“Ambiguity” and “poetry” were among Mr. Cunningham’s favorite words when talking about choreography. So was “theater.” Wit and humor abounded in his work; his conversation was full of laughter and wry anecdotes. Partly because dance was the main subject of his choreography, and partly because he often created dances requiring virtuoso skill, he did more than any other choreographer to demonstrate that dance can be classical while being in most ways far from ballet.

Mercier Philip Cunningham was born on April 16, 1919, in Centralia, Wash., the third of four children of Clifford Cunningham, a lawyer, and the former Mayme Joach. (One brother died before Mercier’s birth.) His two other brothers, Dorwin and Jack, followed their father into the legal profession.

Like many artists, he grew up feeling different, “from about age 2.” Later, with this in mind, he made a solo for himself called “Changeling” (1957).

But he also took his birthplace with him. Even the names of Cunningham works like “Borst Park” (1972), “Inlets” (1977) and “Inlets 2” (1983), all made in New York, referred to parts of Washington. It was there that his interest in wildlife began. Although he did not enjoy country life, his series of “nature studies” continued for decades, from “Springweather and People” (1955) to “Pond Way” (1998). In “Solo” (1975), which he alone ever danced, he seemed to metamorphose from one animal into another.

He took his first dance classes in Centralia. In 1936, he went to Washington, D.C., to study at George Washington University alongside his elder brother Dorwin. He quit after a few months, but it was there that he first saw choreography that electrified him, in a performance by the Kurt Jooss company.

In 1937 he began study at the Cornish School in Seattle. At first he concentrated on theater but also started his first formal study of modern dance with Bonnie Bird, a young woman who had trained and danced with Graham and who went on to become an internationally renowned teacher. A clash with the drama teacher Alexander Koriansky (who disliked modern dance) led to Mr. Cunningham’s switching his first area of study from theater to dance.

In his mind, however, he never left theater. Under Koriansky he had begun to play in Shakespeare and Chekhov and to practice Stanislavskian methods. In later years he was excited by many radical figures in drama, not least Antonin Artaud, and in the 1960s, as he and his company began to tour internationally, theater figures like Lindsay Anderson and Peter Brook hailed his work as drama.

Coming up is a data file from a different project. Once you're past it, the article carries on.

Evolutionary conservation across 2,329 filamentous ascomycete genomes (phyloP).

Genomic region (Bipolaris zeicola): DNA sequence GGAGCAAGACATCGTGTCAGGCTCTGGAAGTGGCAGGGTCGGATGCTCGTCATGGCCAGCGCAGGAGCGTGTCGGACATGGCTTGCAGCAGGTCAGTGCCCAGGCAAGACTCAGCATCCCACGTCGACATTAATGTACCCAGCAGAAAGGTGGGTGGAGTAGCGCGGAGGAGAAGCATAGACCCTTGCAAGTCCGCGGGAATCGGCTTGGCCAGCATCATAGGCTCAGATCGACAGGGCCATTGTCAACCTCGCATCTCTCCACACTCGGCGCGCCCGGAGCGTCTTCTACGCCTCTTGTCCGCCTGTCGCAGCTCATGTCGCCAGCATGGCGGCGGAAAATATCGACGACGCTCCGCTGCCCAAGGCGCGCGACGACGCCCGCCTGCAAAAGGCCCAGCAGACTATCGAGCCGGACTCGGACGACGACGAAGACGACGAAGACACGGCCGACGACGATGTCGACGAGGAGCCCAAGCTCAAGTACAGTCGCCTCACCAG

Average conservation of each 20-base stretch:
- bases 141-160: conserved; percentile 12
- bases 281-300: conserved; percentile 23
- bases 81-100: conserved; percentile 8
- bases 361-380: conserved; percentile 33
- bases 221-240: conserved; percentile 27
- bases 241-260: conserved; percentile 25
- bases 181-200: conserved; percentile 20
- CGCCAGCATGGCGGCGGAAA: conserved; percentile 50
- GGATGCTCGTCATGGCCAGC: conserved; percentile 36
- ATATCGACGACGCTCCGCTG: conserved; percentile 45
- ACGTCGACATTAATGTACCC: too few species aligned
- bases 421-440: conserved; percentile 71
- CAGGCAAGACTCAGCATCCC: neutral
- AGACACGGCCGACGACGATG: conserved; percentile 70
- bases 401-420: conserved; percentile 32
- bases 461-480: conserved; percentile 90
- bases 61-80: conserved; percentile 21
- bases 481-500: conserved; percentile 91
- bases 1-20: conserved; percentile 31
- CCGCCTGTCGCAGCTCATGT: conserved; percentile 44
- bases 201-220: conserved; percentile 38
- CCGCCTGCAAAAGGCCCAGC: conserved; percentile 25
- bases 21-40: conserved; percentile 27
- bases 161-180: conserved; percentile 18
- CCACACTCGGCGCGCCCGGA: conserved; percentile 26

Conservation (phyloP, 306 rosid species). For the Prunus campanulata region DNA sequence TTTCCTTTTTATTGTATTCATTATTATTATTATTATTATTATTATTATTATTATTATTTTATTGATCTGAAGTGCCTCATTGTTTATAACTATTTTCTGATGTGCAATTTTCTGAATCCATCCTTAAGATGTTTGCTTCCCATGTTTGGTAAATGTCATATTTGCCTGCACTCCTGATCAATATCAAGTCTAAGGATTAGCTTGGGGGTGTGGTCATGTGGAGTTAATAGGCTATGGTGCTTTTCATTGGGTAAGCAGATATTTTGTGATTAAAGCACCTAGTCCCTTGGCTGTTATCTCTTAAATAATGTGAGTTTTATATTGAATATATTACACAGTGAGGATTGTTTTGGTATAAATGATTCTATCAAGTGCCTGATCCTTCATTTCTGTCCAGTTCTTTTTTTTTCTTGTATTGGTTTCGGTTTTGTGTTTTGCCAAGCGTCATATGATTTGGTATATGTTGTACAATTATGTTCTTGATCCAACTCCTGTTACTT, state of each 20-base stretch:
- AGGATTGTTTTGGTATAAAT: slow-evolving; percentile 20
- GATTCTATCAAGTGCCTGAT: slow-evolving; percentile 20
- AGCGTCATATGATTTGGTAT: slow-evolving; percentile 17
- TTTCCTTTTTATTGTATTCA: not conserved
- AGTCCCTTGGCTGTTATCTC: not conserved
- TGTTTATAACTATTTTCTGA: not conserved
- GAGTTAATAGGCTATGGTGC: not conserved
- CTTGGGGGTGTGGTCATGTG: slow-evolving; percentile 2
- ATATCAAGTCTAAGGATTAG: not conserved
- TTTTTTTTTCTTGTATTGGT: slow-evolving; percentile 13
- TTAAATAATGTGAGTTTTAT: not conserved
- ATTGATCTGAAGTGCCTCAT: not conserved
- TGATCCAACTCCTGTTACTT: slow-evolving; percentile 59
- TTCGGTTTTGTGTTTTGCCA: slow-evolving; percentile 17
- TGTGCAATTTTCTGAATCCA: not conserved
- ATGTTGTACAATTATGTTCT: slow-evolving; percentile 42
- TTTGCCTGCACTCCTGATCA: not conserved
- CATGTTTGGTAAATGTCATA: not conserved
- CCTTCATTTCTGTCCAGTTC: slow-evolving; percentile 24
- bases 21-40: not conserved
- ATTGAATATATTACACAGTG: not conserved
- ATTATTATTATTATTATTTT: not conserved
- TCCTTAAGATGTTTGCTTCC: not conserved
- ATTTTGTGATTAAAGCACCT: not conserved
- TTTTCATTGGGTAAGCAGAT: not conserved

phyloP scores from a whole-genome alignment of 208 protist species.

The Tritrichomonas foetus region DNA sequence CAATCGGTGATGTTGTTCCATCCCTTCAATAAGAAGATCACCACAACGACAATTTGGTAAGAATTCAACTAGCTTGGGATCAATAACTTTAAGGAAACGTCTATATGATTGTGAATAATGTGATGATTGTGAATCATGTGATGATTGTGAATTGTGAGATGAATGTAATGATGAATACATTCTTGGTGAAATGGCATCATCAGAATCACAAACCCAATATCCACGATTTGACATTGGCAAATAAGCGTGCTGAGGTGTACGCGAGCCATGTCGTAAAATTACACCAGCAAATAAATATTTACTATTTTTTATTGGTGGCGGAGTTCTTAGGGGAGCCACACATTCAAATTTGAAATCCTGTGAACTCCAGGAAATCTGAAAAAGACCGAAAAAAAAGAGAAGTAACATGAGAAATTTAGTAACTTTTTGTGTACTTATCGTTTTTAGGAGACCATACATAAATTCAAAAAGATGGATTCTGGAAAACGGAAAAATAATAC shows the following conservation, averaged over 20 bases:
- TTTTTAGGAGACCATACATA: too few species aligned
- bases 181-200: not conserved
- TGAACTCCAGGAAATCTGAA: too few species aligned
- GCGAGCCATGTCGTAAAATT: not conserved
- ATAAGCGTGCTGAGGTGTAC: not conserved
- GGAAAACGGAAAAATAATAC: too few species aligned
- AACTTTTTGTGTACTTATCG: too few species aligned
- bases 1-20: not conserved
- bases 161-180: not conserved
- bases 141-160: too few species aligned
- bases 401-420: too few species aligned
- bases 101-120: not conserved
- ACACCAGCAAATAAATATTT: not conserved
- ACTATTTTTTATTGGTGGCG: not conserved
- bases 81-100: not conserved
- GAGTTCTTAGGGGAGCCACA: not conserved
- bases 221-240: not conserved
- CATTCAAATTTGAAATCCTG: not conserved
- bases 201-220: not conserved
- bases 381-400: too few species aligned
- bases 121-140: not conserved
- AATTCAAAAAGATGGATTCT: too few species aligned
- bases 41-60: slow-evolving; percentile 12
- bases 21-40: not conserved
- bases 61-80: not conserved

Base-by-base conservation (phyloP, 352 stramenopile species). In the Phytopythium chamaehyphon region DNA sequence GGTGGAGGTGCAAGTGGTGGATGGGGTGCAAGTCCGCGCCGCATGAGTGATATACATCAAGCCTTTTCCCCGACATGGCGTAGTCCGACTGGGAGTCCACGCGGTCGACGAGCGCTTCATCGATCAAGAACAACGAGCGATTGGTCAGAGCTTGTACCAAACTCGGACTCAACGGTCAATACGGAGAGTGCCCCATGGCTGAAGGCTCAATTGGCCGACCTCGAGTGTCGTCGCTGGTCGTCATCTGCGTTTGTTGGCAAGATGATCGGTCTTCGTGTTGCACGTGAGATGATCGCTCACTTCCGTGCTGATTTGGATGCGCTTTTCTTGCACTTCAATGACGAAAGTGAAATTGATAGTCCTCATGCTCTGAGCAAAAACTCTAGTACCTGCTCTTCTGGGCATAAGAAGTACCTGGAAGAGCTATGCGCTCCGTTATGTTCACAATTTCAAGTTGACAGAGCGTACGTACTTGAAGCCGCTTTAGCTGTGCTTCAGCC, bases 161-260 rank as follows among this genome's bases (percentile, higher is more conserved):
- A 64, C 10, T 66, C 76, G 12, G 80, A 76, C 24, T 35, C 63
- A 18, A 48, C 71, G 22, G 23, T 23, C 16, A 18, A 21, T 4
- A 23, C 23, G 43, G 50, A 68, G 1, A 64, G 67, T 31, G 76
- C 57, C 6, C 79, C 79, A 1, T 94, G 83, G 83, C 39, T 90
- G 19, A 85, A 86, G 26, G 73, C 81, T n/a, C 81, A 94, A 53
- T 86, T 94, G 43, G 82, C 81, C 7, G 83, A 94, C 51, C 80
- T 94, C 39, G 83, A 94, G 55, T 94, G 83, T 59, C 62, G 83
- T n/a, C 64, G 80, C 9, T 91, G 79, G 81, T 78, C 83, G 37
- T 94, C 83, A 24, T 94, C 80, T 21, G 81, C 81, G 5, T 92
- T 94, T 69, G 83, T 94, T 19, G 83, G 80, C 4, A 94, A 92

At the Cornish School Bird’s classes introduced him to modern dance as a rigorous discipline. He also started to choreograph. And he became close to Joyce Wike, an anthropology student who had privileged access to the Swinomish Indian tribe; he once watched an extraordinary dance ceremony from which nontribesmen were barred. (One of his first major solos for himself, from 1942, was called “Totem Ancestor.” ) His interest in anthropology became a permanent source of inspiration, most obviously in “RainForest” (1968), where he took ideas from Colin M. Turnbull’s account of life among African pygmies.

In 1938 Bird hired the young composer John Cage as her chief accompanist and music director. Bird and Cage introduced Mr. Cunningham and other dance students to the photography of Edward Weston (whose son was a Cornish student) and to the paintings of Paul Klee and Mark Tobey. Tobey’s work, like Klee’s, anticipated many of the 1940s breakthroughs of Abstract Expressionism, particularly in its decentralized use of space; Cage and Mr. Cunningham became devotees.

In 1939 Bird took her students to the first West Coast session of the Bennington College modern dance summer School at Mills College. Mr. Cunningham was 20. His extraordinary dance talent — his jump was phenomenal and remained so for many years — was immediately recognized. He accepted an offer from Graham, and that September moved to New York. Stepping onto a New York sidewalk for the first time, he looked at the skyline and, as he often recalled, said, “This is home.”

That December he danced on Broadway in a Graham season at the St. James Theater. His long neck and sloping shoulders reminded people of a Picasso acrobat.

Graham, unsure that her teaching methods were sufficient for him, sent him to study at the School of American Ballet. When Lincoln Kirstein, co-founder of New York City Ballet, asked him why a modern dancer should study ballet — the two genres existed in virtual warfare at the time — Mr. Cunningham replied, “I really like all kinds of dancing.” Though he was not the first modern dancer to study ballet, his way of splicing elements from both genres in his own work was a breakthrough. He was soon invited to teach modern dance at the school.

The second man to dance in Graham’s previously all-female company, Mr. Cunningham remained a member of it until 1945, appearing in the premieres of masterworks like “El Penitente” (1940), “Letter to the World” (1941) and “Appalachian Spring” (1944).